MSc (Microbiology and Immunology) University of Karachi Pakistan (2005)
Research Fellow at International Centre for Chemical and Biological Sciences (ICCBS) Pakistan (2005 to 2008)
MSc by research (Cell Biology) University of Edinburgh (2010)
Dr Matthew Tinsley, University of Stirling
Start Date: 1st June 2010
3A135, Cottrell Building
University of Stirling
Stirling, Scotland, FK9 4LA
tel: +44 (0)1786 467831
fax: +(44) 1786 467843
email: Sumayia Bashir Tanoli
Cost of Immunity in Drosophila
Within any population there is much variation in the degree of parasite resistance which different individuals exhibit. This variation may exist, at least in part, because parasite resistance and immune function are costly. Many studies have suggested that tradeoffs exist between immunity and other life history traits, such as fecundity, growth and ageing. These tradeoffs are frequently assumed to result from the optimal allocation of limited resources to different physiological systems. Perhaps at their most fundamental level, the currency for immune tradeoffs may be energy expenditure. However, few studies have made direct measurements of the energetic costs of immune defence, particularly in invertebrates.
Drosophila is a useful model system for investigating evolutionary tradeoffs, as well as the mechanisms underlying them. My research aims to investigate the energetic costs of immune defence in Drosophila. I am using infra-red gas analysers to assess the metabolic rate of flies by measuring carbon dioxide (CO2) production. This has enabled me to measure how the energetic budget of flies changes whilst they mount an immune response. I plan to study the immune mechanisms which underlie these metabolic costs and also to investigate how wildtype fly genotypes differ in their ability to bear the costs of parasite resistance.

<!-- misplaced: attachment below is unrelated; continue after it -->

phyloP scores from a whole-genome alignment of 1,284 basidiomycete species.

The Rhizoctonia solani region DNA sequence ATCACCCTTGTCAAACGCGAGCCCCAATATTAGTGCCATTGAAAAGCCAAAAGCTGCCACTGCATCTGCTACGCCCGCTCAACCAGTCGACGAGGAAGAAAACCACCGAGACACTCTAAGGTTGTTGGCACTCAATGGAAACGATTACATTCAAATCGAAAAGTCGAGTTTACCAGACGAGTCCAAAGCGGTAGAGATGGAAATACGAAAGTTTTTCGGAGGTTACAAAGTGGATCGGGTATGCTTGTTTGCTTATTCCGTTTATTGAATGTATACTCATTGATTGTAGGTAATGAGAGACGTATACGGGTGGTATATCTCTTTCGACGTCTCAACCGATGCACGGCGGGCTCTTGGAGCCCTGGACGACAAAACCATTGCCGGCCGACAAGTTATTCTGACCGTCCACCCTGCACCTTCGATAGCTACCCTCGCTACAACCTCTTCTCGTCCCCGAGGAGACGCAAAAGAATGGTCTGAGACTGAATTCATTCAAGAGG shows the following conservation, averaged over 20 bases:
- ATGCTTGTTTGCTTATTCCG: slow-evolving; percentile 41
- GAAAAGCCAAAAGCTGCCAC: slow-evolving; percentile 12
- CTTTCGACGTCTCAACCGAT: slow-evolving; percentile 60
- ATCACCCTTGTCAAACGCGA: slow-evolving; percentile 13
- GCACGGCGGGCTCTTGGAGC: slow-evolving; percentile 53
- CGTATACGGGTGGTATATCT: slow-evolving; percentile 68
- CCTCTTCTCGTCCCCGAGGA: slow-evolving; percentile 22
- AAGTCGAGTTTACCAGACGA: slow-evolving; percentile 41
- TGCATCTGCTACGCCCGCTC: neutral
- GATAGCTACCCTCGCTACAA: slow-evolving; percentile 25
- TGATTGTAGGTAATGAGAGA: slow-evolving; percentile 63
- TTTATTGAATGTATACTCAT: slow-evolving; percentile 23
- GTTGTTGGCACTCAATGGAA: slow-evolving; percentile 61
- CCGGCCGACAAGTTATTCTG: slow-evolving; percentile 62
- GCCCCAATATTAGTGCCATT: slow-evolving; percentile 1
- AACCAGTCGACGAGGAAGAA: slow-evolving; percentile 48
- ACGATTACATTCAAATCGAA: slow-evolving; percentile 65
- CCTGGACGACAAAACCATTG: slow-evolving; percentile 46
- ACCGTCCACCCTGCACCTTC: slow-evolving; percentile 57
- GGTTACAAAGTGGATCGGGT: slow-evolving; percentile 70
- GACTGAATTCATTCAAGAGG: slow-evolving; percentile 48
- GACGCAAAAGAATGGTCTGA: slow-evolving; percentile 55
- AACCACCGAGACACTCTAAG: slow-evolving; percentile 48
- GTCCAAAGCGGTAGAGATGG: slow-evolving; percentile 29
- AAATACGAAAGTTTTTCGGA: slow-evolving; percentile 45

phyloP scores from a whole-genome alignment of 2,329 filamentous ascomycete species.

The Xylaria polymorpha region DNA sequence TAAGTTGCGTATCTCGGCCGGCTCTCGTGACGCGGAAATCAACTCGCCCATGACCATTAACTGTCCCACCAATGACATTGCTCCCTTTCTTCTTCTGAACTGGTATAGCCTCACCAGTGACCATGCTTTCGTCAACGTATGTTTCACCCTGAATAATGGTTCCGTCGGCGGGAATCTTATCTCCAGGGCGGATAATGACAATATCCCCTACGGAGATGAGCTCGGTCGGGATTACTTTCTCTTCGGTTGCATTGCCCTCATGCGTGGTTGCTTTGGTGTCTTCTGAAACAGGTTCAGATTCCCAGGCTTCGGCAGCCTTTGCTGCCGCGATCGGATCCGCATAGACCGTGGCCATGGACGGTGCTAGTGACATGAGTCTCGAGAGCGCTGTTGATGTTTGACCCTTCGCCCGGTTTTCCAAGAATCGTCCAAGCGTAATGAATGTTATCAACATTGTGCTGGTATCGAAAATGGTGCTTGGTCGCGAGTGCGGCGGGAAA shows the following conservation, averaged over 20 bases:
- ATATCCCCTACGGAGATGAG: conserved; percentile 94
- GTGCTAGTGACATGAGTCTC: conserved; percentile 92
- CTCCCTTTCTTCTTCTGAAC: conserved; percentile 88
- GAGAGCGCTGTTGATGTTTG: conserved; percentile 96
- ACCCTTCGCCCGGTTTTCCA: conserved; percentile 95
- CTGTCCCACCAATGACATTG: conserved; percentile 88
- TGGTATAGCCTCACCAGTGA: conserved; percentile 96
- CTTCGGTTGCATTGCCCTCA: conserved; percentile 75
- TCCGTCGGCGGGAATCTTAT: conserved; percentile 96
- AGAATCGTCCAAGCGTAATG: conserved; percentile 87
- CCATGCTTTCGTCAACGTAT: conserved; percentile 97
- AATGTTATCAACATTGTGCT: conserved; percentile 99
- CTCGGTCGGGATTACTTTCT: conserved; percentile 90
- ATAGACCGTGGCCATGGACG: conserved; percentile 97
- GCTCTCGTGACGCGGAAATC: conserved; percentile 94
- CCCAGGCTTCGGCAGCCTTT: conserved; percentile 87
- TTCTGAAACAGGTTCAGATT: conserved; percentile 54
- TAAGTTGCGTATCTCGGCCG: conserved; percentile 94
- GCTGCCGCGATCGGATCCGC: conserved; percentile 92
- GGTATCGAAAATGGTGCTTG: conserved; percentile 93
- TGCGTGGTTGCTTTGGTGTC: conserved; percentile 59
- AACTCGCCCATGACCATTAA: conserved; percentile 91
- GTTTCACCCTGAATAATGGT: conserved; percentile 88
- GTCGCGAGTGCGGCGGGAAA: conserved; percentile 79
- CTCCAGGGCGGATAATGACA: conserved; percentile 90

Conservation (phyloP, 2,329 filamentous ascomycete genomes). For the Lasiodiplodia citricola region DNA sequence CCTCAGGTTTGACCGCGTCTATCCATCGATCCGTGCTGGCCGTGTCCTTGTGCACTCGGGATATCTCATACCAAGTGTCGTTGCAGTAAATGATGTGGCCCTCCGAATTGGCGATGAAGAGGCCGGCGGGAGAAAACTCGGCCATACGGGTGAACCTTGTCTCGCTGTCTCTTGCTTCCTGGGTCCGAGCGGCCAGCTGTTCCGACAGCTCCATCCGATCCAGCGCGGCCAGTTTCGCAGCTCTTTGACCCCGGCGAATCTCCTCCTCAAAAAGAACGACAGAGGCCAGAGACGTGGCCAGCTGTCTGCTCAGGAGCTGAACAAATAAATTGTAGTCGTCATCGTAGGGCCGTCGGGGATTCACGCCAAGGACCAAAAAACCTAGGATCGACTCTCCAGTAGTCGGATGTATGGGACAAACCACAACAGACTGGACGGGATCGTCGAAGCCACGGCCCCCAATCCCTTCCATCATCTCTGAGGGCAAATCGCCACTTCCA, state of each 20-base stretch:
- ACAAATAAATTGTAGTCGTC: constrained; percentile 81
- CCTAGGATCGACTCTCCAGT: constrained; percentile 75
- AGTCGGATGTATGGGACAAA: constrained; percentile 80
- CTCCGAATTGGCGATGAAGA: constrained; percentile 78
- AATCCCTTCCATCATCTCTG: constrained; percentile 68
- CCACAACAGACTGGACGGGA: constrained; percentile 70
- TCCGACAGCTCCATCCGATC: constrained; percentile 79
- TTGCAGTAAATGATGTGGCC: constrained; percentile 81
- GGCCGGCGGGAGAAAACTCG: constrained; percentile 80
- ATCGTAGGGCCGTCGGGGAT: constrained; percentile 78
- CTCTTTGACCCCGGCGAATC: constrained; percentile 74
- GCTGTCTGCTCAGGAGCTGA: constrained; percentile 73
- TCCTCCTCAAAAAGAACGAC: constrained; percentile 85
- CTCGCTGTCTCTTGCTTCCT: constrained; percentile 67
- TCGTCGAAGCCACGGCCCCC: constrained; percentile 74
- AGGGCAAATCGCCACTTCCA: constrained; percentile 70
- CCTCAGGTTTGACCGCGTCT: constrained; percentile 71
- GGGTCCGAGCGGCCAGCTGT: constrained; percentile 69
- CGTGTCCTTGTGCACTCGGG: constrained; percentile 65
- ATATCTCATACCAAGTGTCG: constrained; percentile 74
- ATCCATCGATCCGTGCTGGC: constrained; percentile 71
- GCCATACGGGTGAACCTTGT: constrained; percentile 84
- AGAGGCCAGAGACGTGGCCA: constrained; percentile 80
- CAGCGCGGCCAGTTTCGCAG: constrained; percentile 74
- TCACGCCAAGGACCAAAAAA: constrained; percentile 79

Working bench (Microscope, Drosophila and CO2 gas pad)
Infra-red gas analyser (IRGA) to measure the CO2 output of Drosophila
My previous research background is in the field of clinical immunobiology and cell biology. I before worked as a junior research fellow at ICCBS, University of Karachi, Pakistan. The role of cytotoxic T lymphocytes (CTLs) in acute transplant rejection is well known and for successful transplantation there is a need to suppress the activity of CTLs to an extent. Therefore, my project as a research fellow was based on a large scale screening of various natural and synthetic compounds for their effects to suppress the effector molecules of cytotoxic T lymphocytes. Later I worked in the field of vaccinology during my MSc by research degree at the University of Edinburgh. I investigated the immunomodulatory effects of two proteins derived from the Leishmania parasite which were prospective vaccine candidates. My work was in BALB/c mice which were first immunized using the tested vaccine candidates and then challenged with L. major parasite. I analysed the cell mediated and humoral immune responses of both post-immunized and post-challenged blood and spleen samples using Flowcytometry and ELISA respectively. I demonstrated that prior exposure to one protein (P08.1190) had a protective effect against L. major infection, whereas the second protein (P25.1680) exacerbated the severity of the disease.
MSc research thesis: (Outcome of L. major infection after immunization of mice with two antigens, Ag 08.1190 and Ag 25.1680 and correlation with T cell and B cell immune responses): Unpublished, University of Edinburgh.